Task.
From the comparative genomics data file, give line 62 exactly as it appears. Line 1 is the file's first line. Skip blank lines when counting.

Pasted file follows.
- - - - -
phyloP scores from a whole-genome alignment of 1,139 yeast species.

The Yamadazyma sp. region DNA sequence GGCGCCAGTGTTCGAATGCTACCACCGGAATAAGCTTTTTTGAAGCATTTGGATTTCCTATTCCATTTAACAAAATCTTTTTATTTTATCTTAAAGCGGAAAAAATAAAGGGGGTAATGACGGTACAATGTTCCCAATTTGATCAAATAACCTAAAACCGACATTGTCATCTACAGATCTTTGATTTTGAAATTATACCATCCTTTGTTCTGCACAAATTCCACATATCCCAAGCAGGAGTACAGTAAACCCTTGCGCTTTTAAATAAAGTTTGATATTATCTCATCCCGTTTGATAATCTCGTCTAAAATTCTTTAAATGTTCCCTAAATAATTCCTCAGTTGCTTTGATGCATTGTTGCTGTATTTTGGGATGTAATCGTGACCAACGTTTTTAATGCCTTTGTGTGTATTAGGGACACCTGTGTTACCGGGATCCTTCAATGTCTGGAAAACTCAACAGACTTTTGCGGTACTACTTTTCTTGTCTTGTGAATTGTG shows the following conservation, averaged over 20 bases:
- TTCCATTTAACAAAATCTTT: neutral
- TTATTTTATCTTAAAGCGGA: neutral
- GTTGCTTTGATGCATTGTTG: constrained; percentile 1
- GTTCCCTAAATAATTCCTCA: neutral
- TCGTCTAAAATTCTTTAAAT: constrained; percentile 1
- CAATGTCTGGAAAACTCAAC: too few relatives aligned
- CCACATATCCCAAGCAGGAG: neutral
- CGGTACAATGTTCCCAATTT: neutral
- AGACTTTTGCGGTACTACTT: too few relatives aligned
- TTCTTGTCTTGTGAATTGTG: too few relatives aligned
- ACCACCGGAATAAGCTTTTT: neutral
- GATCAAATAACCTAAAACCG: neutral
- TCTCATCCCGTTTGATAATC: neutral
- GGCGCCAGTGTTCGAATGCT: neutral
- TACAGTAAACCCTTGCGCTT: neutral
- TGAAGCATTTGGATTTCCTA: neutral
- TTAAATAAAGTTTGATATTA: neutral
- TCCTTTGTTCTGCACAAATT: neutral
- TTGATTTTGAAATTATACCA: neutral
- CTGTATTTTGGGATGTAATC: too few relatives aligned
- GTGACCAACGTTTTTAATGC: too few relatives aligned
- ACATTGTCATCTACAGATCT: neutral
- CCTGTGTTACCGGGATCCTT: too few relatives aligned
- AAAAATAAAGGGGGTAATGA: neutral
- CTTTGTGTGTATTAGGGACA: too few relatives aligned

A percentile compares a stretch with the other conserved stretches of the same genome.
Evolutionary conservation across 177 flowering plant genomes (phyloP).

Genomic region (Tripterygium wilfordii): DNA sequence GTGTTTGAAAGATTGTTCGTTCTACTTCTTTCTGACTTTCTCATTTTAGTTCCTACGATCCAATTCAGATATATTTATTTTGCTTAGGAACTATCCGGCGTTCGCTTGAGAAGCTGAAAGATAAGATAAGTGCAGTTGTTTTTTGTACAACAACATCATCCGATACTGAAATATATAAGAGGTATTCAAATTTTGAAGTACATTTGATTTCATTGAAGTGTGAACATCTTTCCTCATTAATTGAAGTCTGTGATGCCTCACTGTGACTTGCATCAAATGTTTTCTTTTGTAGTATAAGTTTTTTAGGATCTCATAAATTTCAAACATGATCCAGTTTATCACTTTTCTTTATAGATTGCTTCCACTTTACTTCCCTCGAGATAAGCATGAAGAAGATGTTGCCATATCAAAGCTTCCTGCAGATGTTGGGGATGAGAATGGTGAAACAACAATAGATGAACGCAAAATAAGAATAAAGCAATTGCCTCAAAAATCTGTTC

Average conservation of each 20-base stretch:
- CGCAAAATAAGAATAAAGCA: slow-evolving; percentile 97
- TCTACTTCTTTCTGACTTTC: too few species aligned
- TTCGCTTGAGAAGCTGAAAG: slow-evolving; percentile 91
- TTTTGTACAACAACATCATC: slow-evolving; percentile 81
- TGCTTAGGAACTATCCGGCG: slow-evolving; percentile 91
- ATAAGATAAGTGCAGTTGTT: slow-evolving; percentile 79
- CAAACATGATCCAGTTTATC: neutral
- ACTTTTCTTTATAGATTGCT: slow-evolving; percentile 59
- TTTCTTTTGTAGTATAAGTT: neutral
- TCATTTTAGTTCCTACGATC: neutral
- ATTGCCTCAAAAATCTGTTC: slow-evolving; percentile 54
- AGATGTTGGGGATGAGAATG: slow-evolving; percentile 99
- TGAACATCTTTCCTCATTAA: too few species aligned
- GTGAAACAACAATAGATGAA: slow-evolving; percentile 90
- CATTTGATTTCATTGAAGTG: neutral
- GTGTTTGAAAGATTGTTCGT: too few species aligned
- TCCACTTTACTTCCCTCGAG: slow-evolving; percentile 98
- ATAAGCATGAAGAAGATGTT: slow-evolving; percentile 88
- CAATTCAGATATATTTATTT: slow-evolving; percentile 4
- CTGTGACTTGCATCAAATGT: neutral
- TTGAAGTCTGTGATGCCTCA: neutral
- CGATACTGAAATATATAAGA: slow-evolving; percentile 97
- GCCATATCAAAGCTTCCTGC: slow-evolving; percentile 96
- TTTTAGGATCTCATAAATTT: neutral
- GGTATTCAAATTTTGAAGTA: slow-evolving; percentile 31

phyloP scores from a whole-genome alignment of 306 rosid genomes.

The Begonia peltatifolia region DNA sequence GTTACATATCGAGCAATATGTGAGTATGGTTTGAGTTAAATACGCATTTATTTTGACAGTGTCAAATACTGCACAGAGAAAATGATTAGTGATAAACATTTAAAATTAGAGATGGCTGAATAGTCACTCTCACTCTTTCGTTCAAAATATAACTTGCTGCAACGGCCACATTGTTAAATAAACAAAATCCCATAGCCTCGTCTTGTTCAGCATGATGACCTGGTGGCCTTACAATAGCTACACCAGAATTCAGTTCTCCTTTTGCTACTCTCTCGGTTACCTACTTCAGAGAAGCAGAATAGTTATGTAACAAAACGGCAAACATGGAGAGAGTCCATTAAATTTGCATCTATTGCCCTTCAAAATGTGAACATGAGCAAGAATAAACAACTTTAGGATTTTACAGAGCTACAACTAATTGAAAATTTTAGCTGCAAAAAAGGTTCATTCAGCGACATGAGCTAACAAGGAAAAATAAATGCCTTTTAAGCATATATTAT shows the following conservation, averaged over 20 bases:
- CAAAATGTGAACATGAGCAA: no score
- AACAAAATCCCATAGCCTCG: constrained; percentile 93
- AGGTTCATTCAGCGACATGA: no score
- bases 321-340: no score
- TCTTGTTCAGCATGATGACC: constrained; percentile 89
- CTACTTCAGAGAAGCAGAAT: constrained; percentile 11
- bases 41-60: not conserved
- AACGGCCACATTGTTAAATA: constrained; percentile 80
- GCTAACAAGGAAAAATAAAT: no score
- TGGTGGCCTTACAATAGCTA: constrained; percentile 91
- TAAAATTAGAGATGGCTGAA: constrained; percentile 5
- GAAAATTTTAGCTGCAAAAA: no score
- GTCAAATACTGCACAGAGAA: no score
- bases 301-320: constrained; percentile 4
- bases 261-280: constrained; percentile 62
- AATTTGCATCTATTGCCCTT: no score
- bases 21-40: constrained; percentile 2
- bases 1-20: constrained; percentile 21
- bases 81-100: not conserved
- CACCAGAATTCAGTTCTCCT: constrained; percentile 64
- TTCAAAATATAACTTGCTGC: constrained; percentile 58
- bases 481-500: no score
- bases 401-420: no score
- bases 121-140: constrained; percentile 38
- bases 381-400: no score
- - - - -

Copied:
- bases 321-340: no score